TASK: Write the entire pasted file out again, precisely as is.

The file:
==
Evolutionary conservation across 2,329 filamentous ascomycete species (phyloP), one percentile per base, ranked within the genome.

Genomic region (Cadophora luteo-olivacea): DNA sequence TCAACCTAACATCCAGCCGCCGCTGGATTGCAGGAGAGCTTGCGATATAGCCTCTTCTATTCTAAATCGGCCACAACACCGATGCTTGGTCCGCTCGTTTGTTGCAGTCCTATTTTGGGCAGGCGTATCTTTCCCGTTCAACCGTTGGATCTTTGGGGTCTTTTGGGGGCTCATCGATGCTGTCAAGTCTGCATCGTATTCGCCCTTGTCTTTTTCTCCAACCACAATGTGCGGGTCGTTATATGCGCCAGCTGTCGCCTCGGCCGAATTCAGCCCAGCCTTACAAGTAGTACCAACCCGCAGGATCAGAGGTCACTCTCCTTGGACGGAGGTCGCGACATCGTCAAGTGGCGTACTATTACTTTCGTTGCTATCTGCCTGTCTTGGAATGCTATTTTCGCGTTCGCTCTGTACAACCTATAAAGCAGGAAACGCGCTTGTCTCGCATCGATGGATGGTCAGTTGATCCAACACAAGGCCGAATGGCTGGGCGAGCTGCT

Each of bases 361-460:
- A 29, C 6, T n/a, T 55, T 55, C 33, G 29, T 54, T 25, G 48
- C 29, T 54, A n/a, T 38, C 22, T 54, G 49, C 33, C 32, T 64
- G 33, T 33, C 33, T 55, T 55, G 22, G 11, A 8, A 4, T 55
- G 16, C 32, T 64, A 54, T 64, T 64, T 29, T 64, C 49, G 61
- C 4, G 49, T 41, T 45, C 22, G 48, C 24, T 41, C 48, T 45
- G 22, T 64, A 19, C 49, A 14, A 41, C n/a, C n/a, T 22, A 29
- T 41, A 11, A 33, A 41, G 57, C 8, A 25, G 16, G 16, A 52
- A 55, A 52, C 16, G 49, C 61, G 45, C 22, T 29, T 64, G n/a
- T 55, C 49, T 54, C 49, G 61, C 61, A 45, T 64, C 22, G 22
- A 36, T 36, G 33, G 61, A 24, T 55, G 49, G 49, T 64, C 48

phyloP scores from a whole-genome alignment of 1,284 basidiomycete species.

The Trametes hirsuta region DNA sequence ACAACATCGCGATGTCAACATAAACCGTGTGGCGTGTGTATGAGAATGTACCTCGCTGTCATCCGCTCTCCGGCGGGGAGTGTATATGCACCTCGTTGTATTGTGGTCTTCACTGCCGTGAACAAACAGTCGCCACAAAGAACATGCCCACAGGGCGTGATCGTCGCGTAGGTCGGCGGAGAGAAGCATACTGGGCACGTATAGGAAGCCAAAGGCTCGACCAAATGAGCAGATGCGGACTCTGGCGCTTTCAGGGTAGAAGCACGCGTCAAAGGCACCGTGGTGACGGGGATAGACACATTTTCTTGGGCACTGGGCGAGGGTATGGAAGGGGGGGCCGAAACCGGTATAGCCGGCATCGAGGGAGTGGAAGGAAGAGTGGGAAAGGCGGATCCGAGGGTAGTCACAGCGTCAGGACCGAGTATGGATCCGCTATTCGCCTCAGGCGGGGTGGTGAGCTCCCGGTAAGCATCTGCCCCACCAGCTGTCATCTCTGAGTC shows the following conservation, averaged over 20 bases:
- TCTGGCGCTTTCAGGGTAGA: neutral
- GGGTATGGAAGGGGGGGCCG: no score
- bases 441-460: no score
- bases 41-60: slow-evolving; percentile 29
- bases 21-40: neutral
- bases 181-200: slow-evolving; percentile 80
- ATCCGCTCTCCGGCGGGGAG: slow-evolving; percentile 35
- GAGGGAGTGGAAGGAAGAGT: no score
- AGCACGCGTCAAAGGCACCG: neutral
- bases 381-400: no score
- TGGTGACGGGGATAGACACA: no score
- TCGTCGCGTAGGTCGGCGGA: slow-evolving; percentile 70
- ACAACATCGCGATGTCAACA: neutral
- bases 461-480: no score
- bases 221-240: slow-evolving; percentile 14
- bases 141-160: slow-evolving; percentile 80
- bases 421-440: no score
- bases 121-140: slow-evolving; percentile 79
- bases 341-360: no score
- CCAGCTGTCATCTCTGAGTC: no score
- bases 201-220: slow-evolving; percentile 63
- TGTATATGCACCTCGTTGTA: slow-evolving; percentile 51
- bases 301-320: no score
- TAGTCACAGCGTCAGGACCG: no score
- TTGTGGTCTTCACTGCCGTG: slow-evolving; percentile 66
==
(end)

Evolutionary conservation across 2,329 filamentous ascomycete species (phyloP), one percentile per base, ranked within the genome.

Genomic region (Cadophora luteo-olivacea): DNA sequence TCAACCTAACATCCAGCCGCCGCTGGATTGCAGGAGAGCTTGCGATATAGCCTCTTCTATTCTAAATCGGCCACAACACCGATGCTTGGTCCGCTCGTTTGTTGCAGTCCTATTTTGGGCAGGCGTATCTTTCCCGTTCAACCGTTGGATCTTTGGGGTCTTTTGGGGGCTCATCGATGCTGTCAAGTCTGCATCGTATTCGCCCTTGTCTTTTTCTCCAACCACAATGTGCGGGTCGTTATATGCGCCAGCTGTCGCCTCGGCCGAATTCAGCCCAGCCTTACAAGTAGTACCAACCCGCAGGATCAGAGGTCACTCTCCTTGGACGGAGGTCGCGACATCGTCAAGTGGCGTACTATTACTTTCGTTGCTATCTGCCTGTCTTGGAATGCTATTTTCGCGTTCGCTCTGTACAACCTATAAAGCAGGAAACGCGCTTGTCTCGCATCGATGGATGGTCAGTTGATCCAACACAAGGCCGAATGGCTGGGCGAGCTGCT

Each of bases 361-460:
- A 29, C 6, T n/a, T 55, T 55, C 33, G 29, T 54, T 25, G 48
- C 29, T 54, A n/a, T 38, C 22, T 54, G 49, C 33, C 32, T 64
- G 33, T 33, C 33, T 55, T 55, G 22, G 11, A 8, A 4, T 55
- G 16, C 32, T 64, A 54, T 64, T 64, T 29, T 64, C 49, G 61
- C 4, G 49, T 41, T 45, C 22, G 48, C 24, T 41, C 48, T 45
- G 22, T 64, A 19, C 49, A 14, A 41, C n/a, C n/a, T 22, A 29
- T 41, A 11, A 33, A 41, G 57, C 8, A 25, G 16, G 16, A 52
- A 55, A 52, C 16, G 49, C 61, G 45, C 22, T 29, T 64, G n/a
- T 55, C 49, T 54, C 49, G 61, C 61, A 45, T 64, C 22, G 22
- A 36, T 36, G 33, G 61, A 24, T 55, G 49, G 49, T 64, C 48

phyloP scores from a whole-genome alignment of 1,284 basidiomycete species.

The Trametes hirsuta region DNA sequence ACAACATCGCGATGTCAACATAAACCGTGTGGCGTGTGTATGAGAATGTACCTCGCTGTCATCCGCTCTCCGGCGGGGAGTGTATATGCACCTCGTTGTATTGTGGTCTTCACTGCCGTGAACAAACAGTCGCCACAAAGAACATGCCCACAGGGCGTGATCGTCGCGTAGGTCGGCGGAGAGAAGCATACTGGGCACGTATAGGAAGCCAAAGGCTCGACCAAATGAGCAGATGCGGACTCTGGCGCTTTCAGGGTAGAAGCACGCGTCAAAGGCACCGTGGTGACGGGGATAGACACATTTTCTTGGGCACTGGGCGAGGGTATGGAAGGGGGGGCCGAAACCGGTATAGCCGGCATCGAGGGAGTGGAAGGAAGAGTGGGAAAGGCGGATCCGAGGGTAGTCACAGCGTCAGGACCGAGTATGGATCCGCTATTCGCCTCAGGCGGGGTGGTGAGCTCCCGGTAAGCATCTGCCCCACCAGCTGTCATCTCTGAGTC shows the following conservation, averaged over 20 bases:
- TCTGGCGCTTTCAGGGTAGA: neutral
- GGGTATGGAAGGGGGGGCCG: no score
- bases 441-460: no score
- bases 41-60: slow-evolving; percentile 29
- bases 21-40: neutral
- bases 181-200: slow-evolving; percentile 80
- ATCCGCTCTCCGGCGGGGAG: slow-evolving; percentile 35
- GAGGGAGTGGAAGGAAGAGT: no score
- AGCACGCGTCAAAGGCACCG: neutral
- bases 381-400: no score
- TGGTGACGGGGATAGACACA: no score
- TCGTCGCGTAGGTCGGCGGA: slow-evolving; percentile 70
- ACAACATCGCGATGTCAACA: neutral
- bases 461-480: no score
- bases 221-240: slow-evolving; percentile 14
- bases 141-160: slow-evolving; percentile 80
- bases 421-440: no score
- bases 121-140: slow-evolving; percentile 79
- bases 341-360: no score
- CCAGCTGTCATCTCTGAGTC: no score
- bases 201-220: slow-evolving; percentile 63
- TGTATATGCACCTCGTTGTA: slow-evolving; percentile 51
- bases 301-320: no score
- TAGTCACAGCGTCAGGACCG: no score
- TTGTGGTCTTCACTGCCGTG: slow-evolving; percentile 66